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Drawing on my MA (Psychology), MSc (Holistic Ecology) and 20 years’ field experience, I aim to promote new ways of seeing old problems. We need to expand how we think and perceive the world, yet how, why and what to do is an emergent process dependent on the situation, people involved and the environment.
Authentic living embraces the interplay and discourse between the inner personal journey, the external world and the wider environment, which includes the natural world. Finding the balance between the inner and outer world is important for self awareness and self growth. From this viewpoint, maturing involves a process of widening one’s sense of self and identifying with others – family, friends, communities, our own species, and then all species of non-human life.
Humans exist in a relational total field. Rather than experiencing humanity as separate from environment or merely existing in it, humanity must begin to cultivate the insight that they are with the environment.
My parenting, leadership and ecological programmes are journeys that begin with broadening self-awareness; participants are then guided on steps towards a focused presence (the development of an open mind, open heart and open will), a “big-picture” perspective, problem-solving and action plans. Mechanisms include discussions, dialogues, sharing, guided introspection and interactions that deepen conversation and listening skills (and thus relationships) through conscious, focused presence development.
Learning what to DO only comes from learning HOW to BE. During my programmes, participants discover the steps that enable personal transformation. The programmes reveal that the principles of “I am, I can, I have and I choose” are tools that build confidence and awareness of your capacity and abilities in doubtful times. You will remind yourself of your intention and core values and learn to bring these to your challenges. There is a powerful shift that happens when instead of focusing on the problem, we move our attention to our intention, positive values and awareness: your perspective broadens and space unfolds for solutions and mindful response rather than impulsive reaction.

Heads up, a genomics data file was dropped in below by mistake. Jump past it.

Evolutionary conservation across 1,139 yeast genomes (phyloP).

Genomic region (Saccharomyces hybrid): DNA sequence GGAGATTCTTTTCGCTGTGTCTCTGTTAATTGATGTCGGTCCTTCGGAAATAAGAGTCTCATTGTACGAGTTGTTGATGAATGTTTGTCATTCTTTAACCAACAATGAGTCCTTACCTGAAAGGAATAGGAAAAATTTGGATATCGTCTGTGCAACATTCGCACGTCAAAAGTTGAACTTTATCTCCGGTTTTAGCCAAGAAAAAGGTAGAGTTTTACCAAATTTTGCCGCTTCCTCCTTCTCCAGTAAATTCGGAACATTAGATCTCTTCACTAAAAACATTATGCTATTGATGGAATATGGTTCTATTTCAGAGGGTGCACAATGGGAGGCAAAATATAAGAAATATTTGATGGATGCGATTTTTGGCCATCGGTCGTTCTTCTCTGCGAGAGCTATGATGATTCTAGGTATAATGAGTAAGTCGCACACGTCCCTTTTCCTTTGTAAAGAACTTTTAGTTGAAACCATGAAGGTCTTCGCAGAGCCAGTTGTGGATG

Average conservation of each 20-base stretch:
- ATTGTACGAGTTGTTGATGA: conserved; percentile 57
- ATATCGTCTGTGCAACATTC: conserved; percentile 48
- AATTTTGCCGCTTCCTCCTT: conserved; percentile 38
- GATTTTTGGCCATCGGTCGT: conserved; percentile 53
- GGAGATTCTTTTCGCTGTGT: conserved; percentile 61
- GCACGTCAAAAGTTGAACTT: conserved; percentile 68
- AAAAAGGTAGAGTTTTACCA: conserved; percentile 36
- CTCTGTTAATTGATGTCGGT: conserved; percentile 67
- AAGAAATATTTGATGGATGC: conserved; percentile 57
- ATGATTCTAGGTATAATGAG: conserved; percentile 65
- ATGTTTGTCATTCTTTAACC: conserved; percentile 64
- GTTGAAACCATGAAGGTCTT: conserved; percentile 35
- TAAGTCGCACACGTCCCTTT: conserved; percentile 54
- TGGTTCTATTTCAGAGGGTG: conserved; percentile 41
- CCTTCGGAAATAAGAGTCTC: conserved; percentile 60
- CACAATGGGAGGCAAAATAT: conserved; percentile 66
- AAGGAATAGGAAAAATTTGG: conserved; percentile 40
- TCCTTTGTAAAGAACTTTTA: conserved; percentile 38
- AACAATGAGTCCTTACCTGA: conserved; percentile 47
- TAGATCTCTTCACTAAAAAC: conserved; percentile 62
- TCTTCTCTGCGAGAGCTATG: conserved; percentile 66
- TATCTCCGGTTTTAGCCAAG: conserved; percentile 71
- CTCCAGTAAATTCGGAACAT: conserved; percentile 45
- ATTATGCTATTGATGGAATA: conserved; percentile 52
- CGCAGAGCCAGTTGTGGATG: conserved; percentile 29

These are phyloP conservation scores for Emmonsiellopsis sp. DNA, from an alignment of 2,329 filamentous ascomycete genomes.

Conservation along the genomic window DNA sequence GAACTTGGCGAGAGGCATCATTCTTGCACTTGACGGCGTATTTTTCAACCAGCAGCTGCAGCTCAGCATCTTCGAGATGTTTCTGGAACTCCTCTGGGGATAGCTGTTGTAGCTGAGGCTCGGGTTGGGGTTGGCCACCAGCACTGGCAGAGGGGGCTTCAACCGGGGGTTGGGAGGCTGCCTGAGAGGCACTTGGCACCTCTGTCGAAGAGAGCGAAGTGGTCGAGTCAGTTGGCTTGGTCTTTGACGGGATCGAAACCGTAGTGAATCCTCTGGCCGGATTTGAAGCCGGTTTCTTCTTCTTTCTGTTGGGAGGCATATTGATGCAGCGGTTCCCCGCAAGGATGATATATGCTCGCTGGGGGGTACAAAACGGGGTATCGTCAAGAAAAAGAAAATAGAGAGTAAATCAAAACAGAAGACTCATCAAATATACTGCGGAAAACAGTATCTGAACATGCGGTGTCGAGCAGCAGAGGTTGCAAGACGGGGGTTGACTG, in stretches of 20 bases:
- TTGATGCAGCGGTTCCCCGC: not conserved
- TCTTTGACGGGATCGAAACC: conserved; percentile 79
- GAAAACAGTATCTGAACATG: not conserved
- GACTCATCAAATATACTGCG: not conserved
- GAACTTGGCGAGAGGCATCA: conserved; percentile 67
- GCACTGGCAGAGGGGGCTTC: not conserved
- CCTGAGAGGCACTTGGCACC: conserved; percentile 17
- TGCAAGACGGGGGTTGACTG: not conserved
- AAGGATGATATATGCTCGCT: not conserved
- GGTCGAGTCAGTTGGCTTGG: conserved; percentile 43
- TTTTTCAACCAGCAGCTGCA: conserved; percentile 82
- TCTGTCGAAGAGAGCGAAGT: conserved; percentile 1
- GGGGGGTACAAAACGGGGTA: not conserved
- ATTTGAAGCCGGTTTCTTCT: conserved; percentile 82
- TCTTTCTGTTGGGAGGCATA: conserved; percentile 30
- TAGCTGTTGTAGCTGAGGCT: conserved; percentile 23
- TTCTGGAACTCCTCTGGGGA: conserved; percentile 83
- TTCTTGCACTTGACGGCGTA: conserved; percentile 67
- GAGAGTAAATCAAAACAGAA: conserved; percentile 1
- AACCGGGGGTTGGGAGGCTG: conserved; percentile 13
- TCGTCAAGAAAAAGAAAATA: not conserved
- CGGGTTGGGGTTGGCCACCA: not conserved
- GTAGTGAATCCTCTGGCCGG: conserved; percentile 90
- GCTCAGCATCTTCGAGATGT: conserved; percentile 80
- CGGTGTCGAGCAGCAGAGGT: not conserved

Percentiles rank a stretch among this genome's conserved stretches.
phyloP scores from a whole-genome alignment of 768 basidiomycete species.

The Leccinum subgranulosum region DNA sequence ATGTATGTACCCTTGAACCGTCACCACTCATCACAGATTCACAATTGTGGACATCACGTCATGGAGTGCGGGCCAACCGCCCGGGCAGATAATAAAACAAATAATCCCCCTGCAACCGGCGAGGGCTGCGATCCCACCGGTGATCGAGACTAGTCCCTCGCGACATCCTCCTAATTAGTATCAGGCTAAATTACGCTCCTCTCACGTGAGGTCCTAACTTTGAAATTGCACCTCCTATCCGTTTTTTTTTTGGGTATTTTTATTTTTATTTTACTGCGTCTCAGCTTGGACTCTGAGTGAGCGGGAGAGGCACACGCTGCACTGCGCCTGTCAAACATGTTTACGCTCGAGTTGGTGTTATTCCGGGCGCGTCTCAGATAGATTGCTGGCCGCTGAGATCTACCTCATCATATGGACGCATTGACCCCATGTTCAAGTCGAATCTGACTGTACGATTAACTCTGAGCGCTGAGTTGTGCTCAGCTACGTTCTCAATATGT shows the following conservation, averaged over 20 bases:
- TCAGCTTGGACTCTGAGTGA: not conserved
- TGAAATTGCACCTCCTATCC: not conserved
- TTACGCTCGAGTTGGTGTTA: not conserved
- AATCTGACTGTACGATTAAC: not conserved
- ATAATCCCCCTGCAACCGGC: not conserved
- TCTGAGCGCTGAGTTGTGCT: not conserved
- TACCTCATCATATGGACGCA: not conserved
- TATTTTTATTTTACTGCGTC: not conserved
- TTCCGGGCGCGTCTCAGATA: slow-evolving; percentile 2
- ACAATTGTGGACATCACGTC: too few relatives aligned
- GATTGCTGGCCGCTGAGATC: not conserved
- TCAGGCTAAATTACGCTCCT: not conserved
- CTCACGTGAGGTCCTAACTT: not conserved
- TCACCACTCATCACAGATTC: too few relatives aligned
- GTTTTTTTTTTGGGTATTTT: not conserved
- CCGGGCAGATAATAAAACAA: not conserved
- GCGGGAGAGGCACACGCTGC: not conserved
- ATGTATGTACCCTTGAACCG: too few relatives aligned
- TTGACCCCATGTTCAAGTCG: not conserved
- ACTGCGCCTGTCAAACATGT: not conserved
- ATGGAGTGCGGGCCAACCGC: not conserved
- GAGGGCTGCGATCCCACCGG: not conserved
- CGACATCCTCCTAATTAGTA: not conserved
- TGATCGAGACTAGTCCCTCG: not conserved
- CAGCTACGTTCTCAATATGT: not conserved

My philosophy hinges on the necessity of quality of presence in any relationship, that is between a parent and child, between colleagues, spouses, friends and acquaintances.
It is not only about the time that a one spends with another but the manner in which the one decides to show up. To be truly present to someone else means to be fully available in a nonjudgmental, curious and wholesome way. This may in the end be a simple act but being fully present is an intentional practice of being centred with an open acceptance, with deep listening coupled an empathic heart.
It is the quality of attention that impacts relationships. This allows the person one is interacting with to be truly seen, heard and recognised in an authentic way. The conscious-presence approach holds that building an authentic relationship is key to wholesome parenting; I would say it is key to any rewarding relationship. This focus expands meaning and depth, and opens the other person in the relationship to trust and guidance. It is an extraordinary leadership skill.